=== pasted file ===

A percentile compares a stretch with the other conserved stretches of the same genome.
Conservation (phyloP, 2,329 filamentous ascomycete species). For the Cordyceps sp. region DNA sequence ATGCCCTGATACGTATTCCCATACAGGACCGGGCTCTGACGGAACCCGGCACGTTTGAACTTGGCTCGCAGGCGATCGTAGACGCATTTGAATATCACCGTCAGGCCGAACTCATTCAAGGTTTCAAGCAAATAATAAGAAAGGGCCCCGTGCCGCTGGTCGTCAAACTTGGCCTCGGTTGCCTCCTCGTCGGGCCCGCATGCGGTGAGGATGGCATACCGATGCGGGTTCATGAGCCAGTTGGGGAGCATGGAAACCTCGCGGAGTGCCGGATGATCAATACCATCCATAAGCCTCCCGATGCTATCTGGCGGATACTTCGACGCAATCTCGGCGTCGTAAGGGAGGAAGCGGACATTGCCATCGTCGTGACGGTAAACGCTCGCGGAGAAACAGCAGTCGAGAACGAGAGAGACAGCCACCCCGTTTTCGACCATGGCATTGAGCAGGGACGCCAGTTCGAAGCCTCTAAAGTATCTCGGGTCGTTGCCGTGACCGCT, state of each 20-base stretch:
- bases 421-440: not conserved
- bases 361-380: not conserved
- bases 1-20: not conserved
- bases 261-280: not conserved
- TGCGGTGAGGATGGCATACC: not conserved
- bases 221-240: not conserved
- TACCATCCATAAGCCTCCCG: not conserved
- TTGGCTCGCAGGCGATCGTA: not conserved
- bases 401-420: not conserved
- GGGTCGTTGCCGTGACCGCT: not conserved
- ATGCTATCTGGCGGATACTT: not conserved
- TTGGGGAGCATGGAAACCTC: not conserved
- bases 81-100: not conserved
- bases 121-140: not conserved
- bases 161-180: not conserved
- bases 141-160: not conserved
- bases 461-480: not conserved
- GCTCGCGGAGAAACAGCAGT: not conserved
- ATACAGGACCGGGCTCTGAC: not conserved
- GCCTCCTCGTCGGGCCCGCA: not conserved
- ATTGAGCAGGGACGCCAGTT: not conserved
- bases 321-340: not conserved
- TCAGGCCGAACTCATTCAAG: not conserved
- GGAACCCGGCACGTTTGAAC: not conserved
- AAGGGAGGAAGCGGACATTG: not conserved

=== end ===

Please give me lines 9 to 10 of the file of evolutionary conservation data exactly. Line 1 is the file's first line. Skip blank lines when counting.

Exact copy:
- TACCATCCATAAGCCTCCCG: not conserved
- TTGGCTCGCAGGCGATCGTA: not conserved